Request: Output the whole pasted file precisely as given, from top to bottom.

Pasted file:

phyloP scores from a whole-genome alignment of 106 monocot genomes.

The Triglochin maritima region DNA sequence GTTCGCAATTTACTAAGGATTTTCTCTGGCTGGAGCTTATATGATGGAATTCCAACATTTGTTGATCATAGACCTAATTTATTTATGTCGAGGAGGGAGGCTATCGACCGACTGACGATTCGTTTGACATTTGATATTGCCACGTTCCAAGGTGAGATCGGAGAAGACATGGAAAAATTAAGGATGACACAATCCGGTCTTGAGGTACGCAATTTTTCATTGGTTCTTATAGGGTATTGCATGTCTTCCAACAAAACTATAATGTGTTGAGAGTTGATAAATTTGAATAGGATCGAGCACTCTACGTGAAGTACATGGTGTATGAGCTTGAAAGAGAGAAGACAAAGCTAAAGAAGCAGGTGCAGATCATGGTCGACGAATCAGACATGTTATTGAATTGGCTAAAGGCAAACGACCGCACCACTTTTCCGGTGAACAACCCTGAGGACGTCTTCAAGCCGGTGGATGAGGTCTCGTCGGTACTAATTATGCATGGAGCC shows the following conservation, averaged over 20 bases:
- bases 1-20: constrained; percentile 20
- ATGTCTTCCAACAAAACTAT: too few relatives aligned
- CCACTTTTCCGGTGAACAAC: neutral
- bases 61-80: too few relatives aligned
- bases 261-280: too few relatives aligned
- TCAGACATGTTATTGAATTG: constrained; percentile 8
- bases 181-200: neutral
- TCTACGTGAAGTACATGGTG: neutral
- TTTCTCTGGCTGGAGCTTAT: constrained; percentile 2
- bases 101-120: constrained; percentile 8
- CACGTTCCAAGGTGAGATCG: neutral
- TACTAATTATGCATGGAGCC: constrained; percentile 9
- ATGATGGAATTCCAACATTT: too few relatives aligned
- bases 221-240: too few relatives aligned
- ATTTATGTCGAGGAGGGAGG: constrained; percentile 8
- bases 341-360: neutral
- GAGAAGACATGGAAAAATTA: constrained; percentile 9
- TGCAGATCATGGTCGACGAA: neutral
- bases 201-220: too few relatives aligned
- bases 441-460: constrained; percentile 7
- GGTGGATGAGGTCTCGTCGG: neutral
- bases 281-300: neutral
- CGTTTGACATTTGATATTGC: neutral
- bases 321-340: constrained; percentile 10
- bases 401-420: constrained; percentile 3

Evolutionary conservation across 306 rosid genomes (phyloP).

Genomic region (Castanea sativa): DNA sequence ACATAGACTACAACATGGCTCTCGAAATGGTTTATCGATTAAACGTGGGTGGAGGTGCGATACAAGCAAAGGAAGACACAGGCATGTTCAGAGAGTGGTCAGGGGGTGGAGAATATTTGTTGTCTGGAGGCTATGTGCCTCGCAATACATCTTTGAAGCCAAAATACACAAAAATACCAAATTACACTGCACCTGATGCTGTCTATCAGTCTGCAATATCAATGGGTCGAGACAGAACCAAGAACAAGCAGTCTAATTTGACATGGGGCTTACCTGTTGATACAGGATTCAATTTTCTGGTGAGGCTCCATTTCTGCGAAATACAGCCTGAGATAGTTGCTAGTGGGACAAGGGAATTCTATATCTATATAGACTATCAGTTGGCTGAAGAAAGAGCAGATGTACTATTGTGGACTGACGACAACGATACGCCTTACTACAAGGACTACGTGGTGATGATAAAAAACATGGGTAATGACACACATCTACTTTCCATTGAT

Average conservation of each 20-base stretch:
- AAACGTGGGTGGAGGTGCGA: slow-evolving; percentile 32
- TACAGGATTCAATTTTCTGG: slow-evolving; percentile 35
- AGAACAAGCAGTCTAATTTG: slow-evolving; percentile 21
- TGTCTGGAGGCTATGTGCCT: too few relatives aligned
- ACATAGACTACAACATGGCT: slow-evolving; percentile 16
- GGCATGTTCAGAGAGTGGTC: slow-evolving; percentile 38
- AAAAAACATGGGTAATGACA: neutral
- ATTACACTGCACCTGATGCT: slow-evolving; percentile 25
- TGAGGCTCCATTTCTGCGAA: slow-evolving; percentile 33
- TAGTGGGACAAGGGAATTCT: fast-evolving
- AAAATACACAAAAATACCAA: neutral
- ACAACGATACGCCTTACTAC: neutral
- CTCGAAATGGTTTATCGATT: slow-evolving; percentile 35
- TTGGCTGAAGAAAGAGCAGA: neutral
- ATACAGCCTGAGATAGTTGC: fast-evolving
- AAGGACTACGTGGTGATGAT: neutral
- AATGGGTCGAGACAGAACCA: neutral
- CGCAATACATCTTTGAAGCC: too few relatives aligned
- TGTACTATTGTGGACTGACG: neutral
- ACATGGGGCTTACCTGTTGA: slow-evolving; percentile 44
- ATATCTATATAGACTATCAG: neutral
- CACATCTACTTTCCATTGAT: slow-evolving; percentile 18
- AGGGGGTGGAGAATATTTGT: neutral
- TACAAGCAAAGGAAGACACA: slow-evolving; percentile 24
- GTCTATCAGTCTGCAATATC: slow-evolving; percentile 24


phyloP scores from a whole-genome alignment of 106 monocot genomes.

The Triglochin maritima region DNA sequence GTTCGCAATTTACTAAGGATTTTCTCTGGCTGGAGCTTATATGATGGAATTCCAACATTTGTTGATCATAGACCTAATTTATTTATGTCGAGGAGGGAGGCTATCGACCGACTGACGATTCGTTTGACATTTGATATTGCCACGTTCCAAGGTGAGATCGGAGAAGACATGGAAAAATTAAGGATGACACAATCCGGTCTTGAGGTACGCAATTTTTCATTGGTTCTTATAGGGTATTGCATGTCTTCCAACAAAACTATAATGTGTTGAGAGTTGATAAATTTGAATAGGATCGAGCACTCTACGTGAAGTACATGGTGTATGAGCTTGAAAGAGAGAAGACAAAGCTAAAGAAGCAGGTGCAGATCATGGTCGACGAATCAGACATGTTATTGAATTGGCTAAAGGCAAACGACCGCACCACTTTTCCGGTGAACAACCCTGAGGACGTCTTCAAGCCGGTGGATGAGGTCTCGTCGGTACTAATTATGCATGGAGCC shows the following conservation, averaged over 20 bases:
- bases 1-20: constrained; percentile 20
- ATGTCTTCCAACAAAACTAT: too few relatives aligned
- CCACTTTTCCGGTGAACAAC: neutral
- bases 61-80: too few relatives aligned
- bases 261-280: too few relatives aligned
- TCAGACATGTTATTGAATTG: constrained; percentile 8
- bases 181-200: neutral
- TCTACGTGAAGTACATGGTG: neutral
- TTTCTCTGGCTGGAGCTTAT: constrained; percentile 2
- bases 101-120: constrained; percentile 8
- CACGTTCCAAGGTGAGATCG: neutral
- TACTAATTATGCATGGAGCC: constrained; percentile 9
- ATGATGGAATTCCAACATTT: too few relatives aligned
- bases 221-240: too few relatives aligned
- ATTTATGTCGAGGAGGGAGG: constrained; percentile 8
- bases 341-360: neutral
- GAGAAGACATGGAAAAATTA: constrained; percentile 9
- TGCAGATCATGGTCGACGAA: neutral
- bases 201-220: too few relatives aligned
- bases 441-460: constrained; percentile 7
- GGTGGATGAGGTCTCGTCGG: neutral
- bases 281-300: neutral
- CGTTTGACATTTGATATTGC: neutral
- bases 321-340: constrained; percentile 10
- bases 401-420: constrained; percentile 3

Evolutionary conservation across 306 rosid genomes (phyloP).

Genomic region (Castanea sativa): DNA sequence ACATAGACTACAACATGGCTCTCGAAATGGTTTATCGATTAAACGTGGGTGGAGGTGCGATACAAGCAAAGGAAGACACAGGCATGTTCAGAGAGTGGTCAGGGGGTGGAGAATATTTGTTGTCTGGAGGCTATGTGCCTCGCAATACATCTTTGAAGCCAAAATACACAAAAATACCAAATTACACTGCACCTGATGCTGTCTATCAGTCTGCAATATCAATGGGTCGAGACAGAACCAAGAACAAGCAGTCTAATTTGACATGGGGCTTACCTGTTGATACAGGATTCAATTTTCTGGTGAGGCTCCATTTCTGCGAAATACAGCCTGAGATAGTTGCTAGTGGGACAAGGGAATTCTATATCTATATAGACTATCAGTTGGCTGAAGAAAGAGCAGATGTACTATTGTGGACTGACGACAACGATACGCCTTACTACAAGGACTACGTGGTGATGATAAAAAACATGGGTAATGACACACATCTACTTTCCATTGAT

Average conservation of each 20-base stretch:
- AAACGTGGGTGGAGGTGCGA: slow-evolving; percentile 32
- TACAGGATTCAATTTTCTGG: slow-evolving; percentile 35
- AGAACAAGCAGTCTAATTTG: slow-evolving; percentile 21
- TGTCTGGAGGCTATGTGCCT: too few relatives aligned
- ACATAGACTACAACATGGCT: slow-evolving; percentile 16
- GGCATGTTCAGAGAGTGGTC: slow-evolving; percentile 38
- AAAAAACATGGGTAATGACA: neutral
- ATTACACTGCACCTGATGCT: slow-evolving; percentile 25
- TGAGGCTCCATTTCTGCGAA: slow-evolving; percentile 33
- TAGTGGGACAAGGGAATTCT: fast-evolving
- AAAATACACAAAAATACCAA: neutral
- ACAACGATACGCCTTACTAC: neutral
- CTCGAAATGGTTTATCGATT: slow-evolving; percentile 35
- TTGGCTGAAGAAAGAGCAGA: neutral
- ATACAGCCTGAGATAGTTGC: fast-evolving
- AAGGACTACGTGGTGATGAT: neutral
- AATGGGTCGAGACAGAACCA: neutral
- CGCAATACATCTTTGAAGCC: too few relatives aligned
- TGTACTATTGTGGACTGACG: neutral
- ACATGGGGCTTACCTGTTGA: slow-evolving; percentile 44
- ATATCTATATAGACTATCAG: neutral
- CACATCTACTTTCCATTGAT: slow-evolving; percentile 18
- AGGGGGTGGAGAATATTTGT: neutral
- TACAAGCAAAGGAAGACACA: slow-evolving; percentile 24
- GTCTATCAGTCTGCAATATC: slow-evolving; percentile 24